Feeds

EU on web-terror: Something must be done

I didn't get a 'harrumph' out of that guy ...

High performance access to file storage

EU ambassadors have agreed on a draft statement regarding "cooperation to combat terrorist use of the internet". Justice and Interior ministers are expected to endorse the document in June.

The EU draft text (which can be downloaded here [pdf]), lays out conclusions regarding the so-called "Check the Web", initiative launched by Germany, which currently holds the EU Presidency.

The Eurocrats reckon internet terror is a big deal.

"Internet use plays a significant role for terrorist organisations," they write.

"Terrorists use the internet to radicalise, recruit, and train potential terrorists and to transfer information. So-called terror manuals provide instructions on how to produce weapons, how to carry out attacks, how to take hostages and how to build bombs, among other things. In the face of the global availability of the internet, this is especially worrying."

As Mel Brooks might ask*, can I get a harrumph, here?

Oh yes.

"Only resolute action against the use of the internet by terrorist structures can tackle this development. The EU has a role to play in this and has recognised the need to act," according to the drafters.

"Member States and Europol are already actively monitoring and evaluating terrorist websites."

However, "activities of the Member States have to be accompanied by action at EU level".

Not to worry. "The European Commission [has] announced its intention to explore possibilities of tackling of content used to radicalise individuals for terrorism on the internet in order to address the factors conducive to violent radicalisation."

Phew. And there's more:

"It is hardly possible for one individual member state to cover all suspicious terrorism related activities on the internet.

"Monitoring and evaluating the internet should therefore be intensified by sharing this task on a voluntary basis among the Member States, taking advantage of the special language and professional competence of the relevant authorities of the individual Member States."

Apart from fearmongering and harrumphs for the record, there will be one actual thing done. Europol will boost its info-sharing portal service, allowing the various jihad-web watchers of Europe to pool intelligence.

"The establishment of this information portal will facilitate a significantly increased quality of cooperation between the Member States in monitoring and evaluating Islamist terrorist websites," says Brussels. Non-Islamist terrorists can presumably press on, happy in the knowledge that they won't be "monitored and evaluated", or anyway not by Europol.

There will also be an EU handbook on web terror monitoring. And, "at present some Member States under German lead responsibility are sharing the task of analysing Al Qaida's media department 'As-Sahab'. If possible, the results of the project will be made available in the [Europol] information portal".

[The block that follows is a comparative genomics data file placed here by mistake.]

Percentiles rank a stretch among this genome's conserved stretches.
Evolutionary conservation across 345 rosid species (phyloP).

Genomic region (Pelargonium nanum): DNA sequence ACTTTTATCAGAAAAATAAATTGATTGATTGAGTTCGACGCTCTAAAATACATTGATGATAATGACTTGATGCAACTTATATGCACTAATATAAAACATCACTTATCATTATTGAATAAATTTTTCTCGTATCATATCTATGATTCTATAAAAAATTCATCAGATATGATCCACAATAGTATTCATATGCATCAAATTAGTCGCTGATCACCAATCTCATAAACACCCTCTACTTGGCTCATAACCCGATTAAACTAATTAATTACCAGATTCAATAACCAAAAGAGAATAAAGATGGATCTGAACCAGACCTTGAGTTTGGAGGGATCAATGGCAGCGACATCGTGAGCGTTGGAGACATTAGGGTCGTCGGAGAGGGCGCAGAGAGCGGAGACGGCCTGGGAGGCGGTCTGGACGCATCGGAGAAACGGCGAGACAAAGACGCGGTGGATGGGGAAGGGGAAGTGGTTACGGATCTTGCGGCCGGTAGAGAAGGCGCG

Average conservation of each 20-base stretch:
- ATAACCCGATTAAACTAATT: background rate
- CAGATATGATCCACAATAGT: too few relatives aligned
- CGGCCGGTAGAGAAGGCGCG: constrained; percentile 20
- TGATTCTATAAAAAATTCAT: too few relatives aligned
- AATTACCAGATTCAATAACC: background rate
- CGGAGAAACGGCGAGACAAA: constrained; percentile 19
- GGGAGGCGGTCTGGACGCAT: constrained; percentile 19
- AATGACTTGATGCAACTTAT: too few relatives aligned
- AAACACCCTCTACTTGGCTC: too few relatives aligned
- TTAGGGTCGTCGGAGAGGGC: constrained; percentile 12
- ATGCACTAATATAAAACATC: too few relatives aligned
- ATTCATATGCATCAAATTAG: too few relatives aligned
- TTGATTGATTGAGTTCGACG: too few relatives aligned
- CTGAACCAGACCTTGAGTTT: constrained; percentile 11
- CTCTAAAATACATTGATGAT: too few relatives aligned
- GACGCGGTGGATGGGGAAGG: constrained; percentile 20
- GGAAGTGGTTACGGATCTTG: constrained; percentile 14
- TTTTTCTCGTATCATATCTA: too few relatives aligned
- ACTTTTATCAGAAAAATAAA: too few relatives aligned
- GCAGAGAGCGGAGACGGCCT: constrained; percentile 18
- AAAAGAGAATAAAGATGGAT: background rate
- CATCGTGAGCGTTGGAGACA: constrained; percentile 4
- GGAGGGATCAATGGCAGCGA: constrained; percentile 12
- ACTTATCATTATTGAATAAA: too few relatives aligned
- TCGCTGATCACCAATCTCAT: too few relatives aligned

This is a bit like "analysing" 77 PR (the chosen mouthpiece of eBay) and claiming as a result that one has gained useful information about the secretive management of the online tat bazaar.

Still, those who feel that the whole terror-on-the-internet thingy may be just a tad overhyped may not be distressed by the EU's rather limited response to it. Even so, it might be nice if they'd felt able to say "web-terror bores us, we're going to focus on farm subsidies instead" ®

*In the classic film Blazing Saddles -

Governor LePetomane (Brooks): "I didn't get a 'harrumph' out of that guy!"

Lamarr: "Give the governor a 'harrumph!'"

Guy: "Harrumph!"

Governor (frowns): "You watch your ass."

High performance access to file storage

More from The Register

next story
Android engineer: We DIDN'T copy Apple OR follow Samsung's orders
Veep testifies for Samsung during Apple patent trial
MtGox chief Karpelès refuses to come to US for g-men's grilling
Bitcoin baron says he needs another lawyer for FinCEN chat
Did a date calculation bug just cost hard-up Co-op Bank £110m?
And just when Brit banking org needs £400m to stay afloat
One year on: diplomatic fail as Chinese APT gangs get back to work
Mandiant says past 12 months shows Beijing won't call off its hackers
Don't let no-hire pact suit witnesses call Steve Jobs a bullyboy, plead Apple and Google
'Irrelevant' character evidence should be excluded – lawyers
EFF: Feds plan to put 52 MILLION FACES into recognition database
System would identify faces as part of biometrics collection
Big Content goes after Kim Dotcom
Six studios sling sueballs at dead download destination
Ex-Tony Blair adviser is new top boss at UK spy-hive GCHQ
Robert Hannigan to replace Sir Iain Lobban in the autumn
Alphadex fires back at British Gas with overcharging allegation
Brit colo outfit says it paid for 347KVA, has been charged for 1940KVA
Jack the RIPA: Blighty cops ignore law, retain innocents' comms data
Prime minister: Nothing to see here, go about your business
prev story

Whitepapers

Securing web applications made simple and scalable
In this whitepaper learn how automated security testing can provide a simple and scalable way to protect your web applications.
Five 3D headsets to be won!
We were so impressed by the Durovis Dive headset we’ve asked the company to give some away to Reg readers.
HP ArcSight ESM solution helps Finansbank
Based on their experience using HP ArcSight Enterprise Security Manager for IT security operations, Finansbank moved to HP ArcSight ESM for fraud management.
The benefits of software based PBX
Why you should break free from your proprietary PBX and how to leverage your existing server hardware.
Mobile application security study
Download this report to see the alarming realities regarding the sheer number of applications vulnerable to attack, as well as the most common and easily addressable vulnerability errors.